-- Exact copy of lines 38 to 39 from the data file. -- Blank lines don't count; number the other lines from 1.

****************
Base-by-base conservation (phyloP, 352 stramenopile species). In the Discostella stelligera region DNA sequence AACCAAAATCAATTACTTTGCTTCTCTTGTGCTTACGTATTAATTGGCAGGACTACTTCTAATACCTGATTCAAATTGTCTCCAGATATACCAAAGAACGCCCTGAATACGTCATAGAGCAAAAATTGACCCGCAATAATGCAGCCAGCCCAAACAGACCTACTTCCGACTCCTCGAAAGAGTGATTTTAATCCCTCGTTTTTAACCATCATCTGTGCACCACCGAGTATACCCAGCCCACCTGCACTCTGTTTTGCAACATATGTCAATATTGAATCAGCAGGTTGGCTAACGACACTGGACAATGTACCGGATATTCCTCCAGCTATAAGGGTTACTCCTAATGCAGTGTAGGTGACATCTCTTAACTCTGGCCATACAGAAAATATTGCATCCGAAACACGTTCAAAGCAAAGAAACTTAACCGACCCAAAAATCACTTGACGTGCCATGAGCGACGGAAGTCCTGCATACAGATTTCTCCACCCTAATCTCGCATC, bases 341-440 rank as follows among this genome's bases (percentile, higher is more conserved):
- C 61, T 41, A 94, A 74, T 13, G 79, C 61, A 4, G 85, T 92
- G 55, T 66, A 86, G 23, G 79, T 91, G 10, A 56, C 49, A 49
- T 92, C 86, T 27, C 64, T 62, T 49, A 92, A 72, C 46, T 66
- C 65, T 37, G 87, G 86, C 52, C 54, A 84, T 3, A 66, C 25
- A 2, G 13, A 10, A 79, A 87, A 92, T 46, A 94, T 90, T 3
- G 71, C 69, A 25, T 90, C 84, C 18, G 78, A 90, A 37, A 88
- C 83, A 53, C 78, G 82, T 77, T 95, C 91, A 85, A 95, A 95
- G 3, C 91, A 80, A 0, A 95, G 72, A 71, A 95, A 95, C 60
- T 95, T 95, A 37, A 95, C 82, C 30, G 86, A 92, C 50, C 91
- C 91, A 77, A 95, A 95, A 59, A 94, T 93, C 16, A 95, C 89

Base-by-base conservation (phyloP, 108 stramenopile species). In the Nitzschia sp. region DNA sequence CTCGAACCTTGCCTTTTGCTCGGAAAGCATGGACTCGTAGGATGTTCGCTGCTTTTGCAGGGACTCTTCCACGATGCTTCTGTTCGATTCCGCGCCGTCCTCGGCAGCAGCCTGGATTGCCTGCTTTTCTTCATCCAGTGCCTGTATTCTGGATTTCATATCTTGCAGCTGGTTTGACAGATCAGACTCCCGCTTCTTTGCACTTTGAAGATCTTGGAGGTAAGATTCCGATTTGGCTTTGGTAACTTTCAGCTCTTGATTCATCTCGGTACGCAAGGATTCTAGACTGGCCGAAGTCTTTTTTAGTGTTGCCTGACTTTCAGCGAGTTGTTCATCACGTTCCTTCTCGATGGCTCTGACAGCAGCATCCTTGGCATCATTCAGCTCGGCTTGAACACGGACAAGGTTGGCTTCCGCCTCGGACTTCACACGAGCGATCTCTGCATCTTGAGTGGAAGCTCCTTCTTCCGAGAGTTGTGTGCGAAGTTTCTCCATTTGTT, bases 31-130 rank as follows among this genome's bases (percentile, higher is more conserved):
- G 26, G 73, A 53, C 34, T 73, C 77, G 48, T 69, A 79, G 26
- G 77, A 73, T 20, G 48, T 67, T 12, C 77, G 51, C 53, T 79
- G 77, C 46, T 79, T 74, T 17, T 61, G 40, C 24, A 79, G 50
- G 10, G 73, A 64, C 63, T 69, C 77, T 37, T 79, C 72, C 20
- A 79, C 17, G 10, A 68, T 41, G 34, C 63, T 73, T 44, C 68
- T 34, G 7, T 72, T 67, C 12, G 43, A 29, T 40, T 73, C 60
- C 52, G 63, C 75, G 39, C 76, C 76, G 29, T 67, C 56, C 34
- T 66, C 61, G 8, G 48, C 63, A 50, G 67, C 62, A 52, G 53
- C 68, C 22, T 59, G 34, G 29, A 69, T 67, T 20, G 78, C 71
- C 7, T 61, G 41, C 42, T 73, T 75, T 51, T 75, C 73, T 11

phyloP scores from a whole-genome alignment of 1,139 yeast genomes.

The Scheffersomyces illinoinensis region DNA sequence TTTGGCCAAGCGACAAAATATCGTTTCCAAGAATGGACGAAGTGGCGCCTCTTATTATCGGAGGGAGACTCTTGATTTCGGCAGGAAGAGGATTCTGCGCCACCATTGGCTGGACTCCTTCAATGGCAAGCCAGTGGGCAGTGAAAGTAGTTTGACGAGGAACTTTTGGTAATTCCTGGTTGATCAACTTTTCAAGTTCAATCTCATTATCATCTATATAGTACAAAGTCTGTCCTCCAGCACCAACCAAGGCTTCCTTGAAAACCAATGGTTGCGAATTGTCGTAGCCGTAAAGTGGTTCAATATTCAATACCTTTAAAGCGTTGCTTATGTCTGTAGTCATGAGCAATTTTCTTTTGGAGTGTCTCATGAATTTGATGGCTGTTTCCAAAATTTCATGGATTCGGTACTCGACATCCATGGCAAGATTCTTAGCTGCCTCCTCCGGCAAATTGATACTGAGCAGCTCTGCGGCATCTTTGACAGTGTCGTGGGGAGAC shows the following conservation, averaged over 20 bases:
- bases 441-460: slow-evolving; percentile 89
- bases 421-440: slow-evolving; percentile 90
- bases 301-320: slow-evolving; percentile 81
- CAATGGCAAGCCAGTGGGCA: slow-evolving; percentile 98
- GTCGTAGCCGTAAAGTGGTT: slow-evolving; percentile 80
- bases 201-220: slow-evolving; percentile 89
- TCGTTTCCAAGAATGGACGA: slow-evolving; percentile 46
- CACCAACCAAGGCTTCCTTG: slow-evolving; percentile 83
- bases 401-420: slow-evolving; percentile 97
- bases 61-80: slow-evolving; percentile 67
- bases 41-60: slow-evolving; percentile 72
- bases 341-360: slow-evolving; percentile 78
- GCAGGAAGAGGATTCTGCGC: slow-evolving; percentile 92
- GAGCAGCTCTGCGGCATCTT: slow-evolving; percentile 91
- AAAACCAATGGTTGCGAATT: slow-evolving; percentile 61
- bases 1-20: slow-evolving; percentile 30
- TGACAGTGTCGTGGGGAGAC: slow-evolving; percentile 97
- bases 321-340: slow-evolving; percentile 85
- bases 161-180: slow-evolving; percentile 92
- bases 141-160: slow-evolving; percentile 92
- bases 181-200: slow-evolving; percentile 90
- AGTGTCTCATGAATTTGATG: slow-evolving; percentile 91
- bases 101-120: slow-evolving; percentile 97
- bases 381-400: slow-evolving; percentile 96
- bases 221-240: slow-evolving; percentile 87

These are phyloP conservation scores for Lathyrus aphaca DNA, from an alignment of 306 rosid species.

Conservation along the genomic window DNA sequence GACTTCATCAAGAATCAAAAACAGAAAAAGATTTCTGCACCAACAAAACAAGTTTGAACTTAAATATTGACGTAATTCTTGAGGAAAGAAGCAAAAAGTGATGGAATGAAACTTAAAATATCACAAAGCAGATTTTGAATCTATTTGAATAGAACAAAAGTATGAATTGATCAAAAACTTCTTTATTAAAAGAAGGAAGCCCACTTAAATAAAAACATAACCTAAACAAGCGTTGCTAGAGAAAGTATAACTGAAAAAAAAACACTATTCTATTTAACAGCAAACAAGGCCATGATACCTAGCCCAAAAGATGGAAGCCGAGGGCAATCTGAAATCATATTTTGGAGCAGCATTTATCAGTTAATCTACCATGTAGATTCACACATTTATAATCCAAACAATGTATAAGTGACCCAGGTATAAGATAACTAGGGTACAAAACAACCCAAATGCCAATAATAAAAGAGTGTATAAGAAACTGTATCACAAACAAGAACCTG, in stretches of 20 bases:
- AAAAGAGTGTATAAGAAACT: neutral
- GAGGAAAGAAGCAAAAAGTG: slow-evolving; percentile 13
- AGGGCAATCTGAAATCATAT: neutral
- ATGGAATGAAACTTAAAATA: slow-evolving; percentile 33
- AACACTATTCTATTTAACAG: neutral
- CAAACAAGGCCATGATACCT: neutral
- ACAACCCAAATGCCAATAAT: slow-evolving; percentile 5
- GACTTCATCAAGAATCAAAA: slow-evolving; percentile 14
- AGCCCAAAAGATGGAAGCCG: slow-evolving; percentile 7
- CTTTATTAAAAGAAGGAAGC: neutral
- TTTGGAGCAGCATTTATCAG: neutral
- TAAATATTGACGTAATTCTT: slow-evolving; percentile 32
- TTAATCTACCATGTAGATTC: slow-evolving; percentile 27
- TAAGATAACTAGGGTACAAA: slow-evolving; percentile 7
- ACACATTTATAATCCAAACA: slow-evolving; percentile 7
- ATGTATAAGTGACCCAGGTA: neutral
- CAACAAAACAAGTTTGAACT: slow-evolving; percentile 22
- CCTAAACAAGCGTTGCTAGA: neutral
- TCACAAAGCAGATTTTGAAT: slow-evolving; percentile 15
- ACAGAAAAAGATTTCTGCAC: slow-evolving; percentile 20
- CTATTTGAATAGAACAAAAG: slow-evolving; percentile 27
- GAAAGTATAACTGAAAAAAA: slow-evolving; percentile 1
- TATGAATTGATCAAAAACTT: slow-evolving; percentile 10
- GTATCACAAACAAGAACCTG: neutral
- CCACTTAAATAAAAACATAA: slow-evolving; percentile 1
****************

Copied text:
- GAGCAGCTCTGCGGCATCTT: slow-evolving; percentile 91
- AAAACCAATGGTTGCGAATT: slow-evolving; percentile 61